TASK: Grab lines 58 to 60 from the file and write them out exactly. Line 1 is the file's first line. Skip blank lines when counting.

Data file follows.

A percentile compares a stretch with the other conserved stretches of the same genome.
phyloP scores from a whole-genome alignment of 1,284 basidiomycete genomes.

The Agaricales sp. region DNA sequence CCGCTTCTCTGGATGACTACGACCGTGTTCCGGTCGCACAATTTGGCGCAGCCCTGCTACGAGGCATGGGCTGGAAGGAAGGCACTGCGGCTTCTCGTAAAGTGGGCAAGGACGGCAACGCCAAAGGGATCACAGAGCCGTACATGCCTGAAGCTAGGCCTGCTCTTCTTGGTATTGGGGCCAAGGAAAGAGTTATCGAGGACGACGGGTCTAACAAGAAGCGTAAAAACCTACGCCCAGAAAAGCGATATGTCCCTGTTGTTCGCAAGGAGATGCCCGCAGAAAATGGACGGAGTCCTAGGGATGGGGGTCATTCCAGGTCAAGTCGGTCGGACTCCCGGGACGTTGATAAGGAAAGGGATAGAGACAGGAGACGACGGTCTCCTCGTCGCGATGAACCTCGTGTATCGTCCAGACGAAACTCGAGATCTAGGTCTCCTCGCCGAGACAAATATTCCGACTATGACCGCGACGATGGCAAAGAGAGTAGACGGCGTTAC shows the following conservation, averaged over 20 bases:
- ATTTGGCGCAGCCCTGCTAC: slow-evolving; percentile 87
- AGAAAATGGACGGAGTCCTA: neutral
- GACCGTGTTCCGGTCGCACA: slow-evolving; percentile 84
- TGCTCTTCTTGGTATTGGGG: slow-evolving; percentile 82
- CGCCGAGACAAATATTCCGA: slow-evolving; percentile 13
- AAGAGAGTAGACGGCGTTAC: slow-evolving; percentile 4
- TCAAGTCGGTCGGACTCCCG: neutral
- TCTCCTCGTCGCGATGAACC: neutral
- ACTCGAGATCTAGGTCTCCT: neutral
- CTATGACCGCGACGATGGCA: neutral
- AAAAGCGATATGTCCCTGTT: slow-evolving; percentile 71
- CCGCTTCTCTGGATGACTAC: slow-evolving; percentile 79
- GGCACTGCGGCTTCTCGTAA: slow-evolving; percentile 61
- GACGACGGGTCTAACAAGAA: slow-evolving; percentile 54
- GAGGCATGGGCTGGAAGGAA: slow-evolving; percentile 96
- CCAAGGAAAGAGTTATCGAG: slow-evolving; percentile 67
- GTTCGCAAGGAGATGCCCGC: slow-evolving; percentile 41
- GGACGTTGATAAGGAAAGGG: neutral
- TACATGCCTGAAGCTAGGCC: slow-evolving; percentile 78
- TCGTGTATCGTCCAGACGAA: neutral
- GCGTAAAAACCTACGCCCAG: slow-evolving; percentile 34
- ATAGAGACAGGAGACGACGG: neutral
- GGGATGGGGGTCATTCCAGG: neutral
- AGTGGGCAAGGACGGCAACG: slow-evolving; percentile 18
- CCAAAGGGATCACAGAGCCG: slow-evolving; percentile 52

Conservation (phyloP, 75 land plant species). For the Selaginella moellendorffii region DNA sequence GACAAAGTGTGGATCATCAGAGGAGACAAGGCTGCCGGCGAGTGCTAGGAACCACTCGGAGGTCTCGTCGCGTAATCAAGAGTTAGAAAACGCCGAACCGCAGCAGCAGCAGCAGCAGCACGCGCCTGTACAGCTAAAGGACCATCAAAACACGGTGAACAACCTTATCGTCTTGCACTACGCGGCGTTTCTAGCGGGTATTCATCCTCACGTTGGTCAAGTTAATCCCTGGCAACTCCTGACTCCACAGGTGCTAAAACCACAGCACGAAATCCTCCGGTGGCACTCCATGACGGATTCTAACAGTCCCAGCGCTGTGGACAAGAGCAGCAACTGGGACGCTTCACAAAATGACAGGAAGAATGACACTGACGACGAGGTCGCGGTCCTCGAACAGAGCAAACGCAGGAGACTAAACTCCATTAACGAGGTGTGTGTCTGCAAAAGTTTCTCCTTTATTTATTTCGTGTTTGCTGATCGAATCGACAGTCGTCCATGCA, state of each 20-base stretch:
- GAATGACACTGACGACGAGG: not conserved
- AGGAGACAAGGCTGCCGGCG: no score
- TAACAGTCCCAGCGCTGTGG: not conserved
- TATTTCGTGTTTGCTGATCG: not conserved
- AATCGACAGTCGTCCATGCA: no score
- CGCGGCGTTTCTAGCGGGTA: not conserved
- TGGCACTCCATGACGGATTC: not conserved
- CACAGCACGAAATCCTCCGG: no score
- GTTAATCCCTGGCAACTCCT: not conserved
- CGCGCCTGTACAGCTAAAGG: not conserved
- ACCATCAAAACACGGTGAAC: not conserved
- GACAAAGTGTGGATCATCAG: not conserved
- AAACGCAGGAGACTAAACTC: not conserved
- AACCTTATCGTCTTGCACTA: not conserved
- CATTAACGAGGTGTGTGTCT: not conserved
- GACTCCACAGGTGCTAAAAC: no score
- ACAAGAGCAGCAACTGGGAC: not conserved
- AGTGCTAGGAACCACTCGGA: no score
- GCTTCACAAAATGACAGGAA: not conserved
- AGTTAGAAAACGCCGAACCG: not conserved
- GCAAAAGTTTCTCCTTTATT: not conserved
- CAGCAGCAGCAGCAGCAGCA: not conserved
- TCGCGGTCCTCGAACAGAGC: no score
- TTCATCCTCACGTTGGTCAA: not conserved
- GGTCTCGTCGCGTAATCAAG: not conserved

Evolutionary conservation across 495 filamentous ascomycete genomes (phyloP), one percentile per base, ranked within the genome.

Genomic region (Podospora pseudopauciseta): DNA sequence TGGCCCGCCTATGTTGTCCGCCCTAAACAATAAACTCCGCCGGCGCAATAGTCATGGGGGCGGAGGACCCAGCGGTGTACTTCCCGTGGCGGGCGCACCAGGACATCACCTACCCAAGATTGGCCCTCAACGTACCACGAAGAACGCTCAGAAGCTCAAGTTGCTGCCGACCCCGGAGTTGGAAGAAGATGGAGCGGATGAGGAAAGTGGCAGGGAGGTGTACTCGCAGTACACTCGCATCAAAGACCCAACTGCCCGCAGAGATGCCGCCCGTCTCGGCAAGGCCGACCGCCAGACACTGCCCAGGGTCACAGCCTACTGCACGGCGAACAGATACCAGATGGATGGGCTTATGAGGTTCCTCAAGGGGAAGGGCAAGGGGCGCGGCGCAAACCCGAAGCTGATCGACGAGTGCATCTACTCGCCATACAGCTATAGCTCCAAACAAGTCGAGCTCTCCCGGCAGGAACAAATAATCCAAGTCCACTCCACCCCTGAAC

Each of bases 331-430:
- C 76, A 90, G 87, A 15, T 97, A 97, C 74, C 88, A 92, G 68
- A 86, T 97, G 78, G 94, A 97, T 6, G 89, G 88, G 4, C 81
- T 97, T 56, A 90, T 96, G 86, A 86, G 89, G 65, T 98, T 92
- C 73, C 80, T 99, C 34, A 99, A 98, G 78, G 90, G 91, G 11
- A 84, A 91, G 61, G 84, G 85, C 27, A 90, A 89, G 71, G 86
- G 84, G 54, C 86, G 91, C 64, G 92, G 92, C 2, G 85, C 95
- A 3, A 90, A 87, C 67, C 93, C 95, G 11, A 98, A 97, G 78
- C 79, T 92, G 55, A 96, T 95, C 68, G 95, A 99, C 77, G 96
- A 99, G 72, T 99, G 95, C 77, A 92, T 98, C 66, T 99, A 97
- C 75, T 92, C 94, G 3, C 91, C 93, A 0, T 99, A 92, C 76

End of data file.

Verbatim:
- C 76, A 90, G 87, A 15, T 97, A 97, C 74, C 88, A 92, G 68
- A 86, T 97, G 78, G 94, A 97, T 6, G 89, G 88, G 4, C 81
- T 97, T 56, A 90, T 96, G 86, A 86, G 89, G 65, T 98, T 92